I heard it said the best immigration policy is to have one. But the truth of the matter is we have one that is incompatible with human nature and economic incentives; as a result, it appears we have none at all.

International Aid

In truth, we tend to exaggerate how much aid the United States government gives to other countries. It is, in reality, a very small amount of the total annual budget, often less than one percent of the budget. Despite the low amount, changes to the current approach may be justified on the grounds that the aid often fails to achieve the developmental goals for which it was intended. Often times foreign aid, well intended, ends up bankrolling human right violations. Most importantly, it fails to recognize the rights of those it is meant to help.

Economist William Easterly explains:

The sad neglect of the rights of the poor… follows from the ideas behind the global war on poverty. Those who work in development prefer to focus on technical solutions to the poor’s problems, such as forestry projects, clean water supplies, or nutritional supplements. Development experts advise leaders they perceive to be benevolent autocrats to implement these technical solutions. The international professionals perpetrate an illusion that poverty is purely a technical problem, distracting attention away from the real cause: the unchecked power of the state against poor people without rights. The dictators whom experts are advising are not the solution — they are the problem.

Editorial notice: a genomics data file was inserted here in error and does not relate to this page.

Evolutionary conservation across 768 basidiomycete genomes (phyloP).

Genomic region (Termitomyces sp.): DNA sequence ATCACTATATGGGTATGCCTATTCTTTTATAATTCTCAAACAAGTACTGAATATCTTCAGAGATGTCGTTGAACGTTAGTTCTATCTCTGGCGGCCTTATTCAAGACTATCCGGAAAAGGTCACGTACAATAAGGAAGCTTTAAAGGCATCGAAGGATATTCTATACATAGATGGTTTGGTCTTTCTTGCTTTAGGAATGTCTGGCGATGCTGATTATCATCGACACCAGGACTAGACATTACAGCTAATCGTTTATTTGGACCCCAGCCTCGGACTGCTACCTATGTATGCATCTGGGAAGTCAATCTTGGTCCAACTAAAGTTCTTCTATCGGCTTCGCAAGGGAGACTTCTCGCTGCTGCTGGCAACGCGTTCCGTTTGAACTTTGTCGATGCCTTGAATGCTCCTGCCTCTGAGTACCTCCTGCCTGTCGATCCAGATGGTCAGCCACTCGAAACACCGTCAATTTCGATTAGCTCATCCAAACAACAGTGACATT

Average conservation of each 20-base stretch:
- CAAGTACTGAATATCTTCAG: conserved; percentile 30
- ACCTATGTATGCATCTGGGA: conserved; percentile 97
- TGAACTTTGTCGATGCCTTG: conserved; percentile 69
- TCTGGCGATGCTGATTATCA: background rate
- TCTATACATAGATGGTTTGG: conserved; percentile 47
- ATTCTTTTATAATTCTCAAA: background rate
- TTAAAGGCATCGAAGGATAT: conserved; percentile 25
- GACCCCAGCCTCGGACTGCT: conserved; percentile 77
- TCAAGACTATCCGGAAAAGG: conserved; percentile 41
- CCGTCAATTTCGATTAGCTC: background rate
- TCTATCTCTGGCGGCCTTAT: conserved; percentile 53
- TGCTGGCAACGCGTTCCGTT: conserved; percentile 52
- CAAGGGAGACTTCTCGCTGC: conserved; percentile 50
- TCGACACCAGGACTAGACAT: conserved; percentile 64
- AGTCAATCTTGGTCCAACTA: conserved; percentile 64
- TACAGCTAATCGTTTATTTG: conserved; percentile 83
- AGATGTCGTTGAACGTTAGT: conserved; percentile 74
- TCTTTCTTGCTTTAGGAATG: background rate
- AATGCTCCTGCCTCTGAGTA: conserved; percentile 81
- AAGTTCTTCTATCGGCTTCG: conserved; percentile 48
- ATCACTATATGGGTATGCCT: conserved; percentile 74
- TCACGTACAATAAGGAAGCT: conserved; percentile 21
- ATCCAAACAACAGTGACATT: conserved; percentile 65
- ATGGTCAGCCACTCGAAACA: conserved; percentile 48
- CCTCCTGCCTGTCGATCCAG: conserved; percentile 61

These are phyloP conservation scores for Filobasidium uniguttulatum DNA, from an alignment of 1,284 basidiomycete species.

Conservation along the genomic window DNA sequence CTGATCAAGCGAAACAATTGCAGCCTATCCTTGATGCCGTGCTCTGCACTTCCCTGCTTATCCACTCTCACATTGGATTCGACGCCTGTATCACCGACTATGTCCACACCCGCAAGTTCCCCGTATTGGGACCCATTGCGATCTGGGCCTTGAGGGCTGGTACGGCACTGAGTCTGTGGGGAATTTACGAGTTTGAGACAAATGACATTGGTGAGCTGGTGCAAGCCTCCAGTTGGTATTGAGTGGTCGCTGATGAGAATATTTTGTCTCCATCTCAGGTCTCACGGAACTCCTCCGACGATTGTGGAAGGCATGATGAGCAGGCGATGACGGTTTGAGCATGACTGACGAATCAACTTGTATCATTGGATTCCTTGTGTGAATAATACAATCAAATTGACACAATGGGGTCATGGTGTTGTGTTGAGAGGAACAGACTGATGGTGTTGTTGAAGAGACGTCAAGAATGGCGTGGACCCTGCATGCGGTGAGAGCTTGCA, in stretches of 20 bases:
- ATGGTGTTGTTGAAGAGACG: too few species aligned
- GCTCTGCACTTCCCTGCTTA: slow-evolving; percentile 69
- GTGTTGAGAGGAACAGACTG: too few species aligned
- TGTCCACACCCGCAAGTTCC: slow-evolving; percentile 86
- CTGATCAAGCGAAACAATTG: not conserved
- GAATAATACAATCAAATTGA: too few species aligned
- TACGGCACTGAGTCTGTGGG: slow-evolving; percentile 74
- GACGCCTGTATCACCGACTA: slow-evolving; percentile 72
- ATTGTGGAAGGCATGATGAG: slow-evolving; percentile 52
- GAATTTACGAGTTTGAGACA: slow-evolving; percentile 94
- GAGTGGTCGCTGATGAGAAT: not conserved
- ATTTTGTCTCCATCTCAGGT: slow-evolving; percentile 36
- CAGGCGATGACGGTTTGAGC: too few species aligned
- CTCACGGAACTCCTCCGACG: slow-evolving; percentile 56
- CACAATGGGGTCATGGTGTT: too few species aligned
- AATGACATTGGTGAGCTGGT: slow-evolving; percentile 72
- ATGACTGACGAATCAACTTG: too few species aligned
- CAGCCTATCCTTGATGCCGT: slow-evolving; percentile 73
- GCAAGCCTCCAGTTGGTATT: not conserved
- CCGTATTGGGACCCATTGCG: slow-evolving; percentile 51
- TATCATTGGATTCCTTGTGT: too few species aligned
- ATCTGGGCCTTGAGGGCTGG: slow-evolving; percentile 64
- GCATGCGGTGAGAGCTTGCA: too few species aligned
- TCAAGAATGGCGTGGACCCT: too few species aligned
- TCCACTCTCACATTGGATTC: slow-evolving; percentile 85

His thinking has helped shift some of the approaches to foreign aid, but at the heart of it all, effective aid has been limited because of a centralized approach. In the alternatives, adopting an approach that reinforces individual rights to property, provides access to markets, and respects personal autonomy would be more effective.

Similarly, Nobel laureate Angus Deaton notes that counties that receive the most aid in sub-Saharan Africa are the least democratic, a possible explanation being that much of the past foreign aid has removed the incentive for internal reforms. He observes that those on the ground, the people, are better able to decide what helps improve their condition, not a central planner, be it our government, theirs, or even well-meaning non-governmental organizations.

Better aid has been addressed by various thinkers. Chris Blattman suggests the best aid is simply cash donations, while others encourage employing a thoughtful, tailored approach to aid such as effective altruism. Regardless of the details, without first discarding notions of central planning and then embracing encouragement of and respect for individual rights, solutions will fail to reach the desired ends.

Military Intervention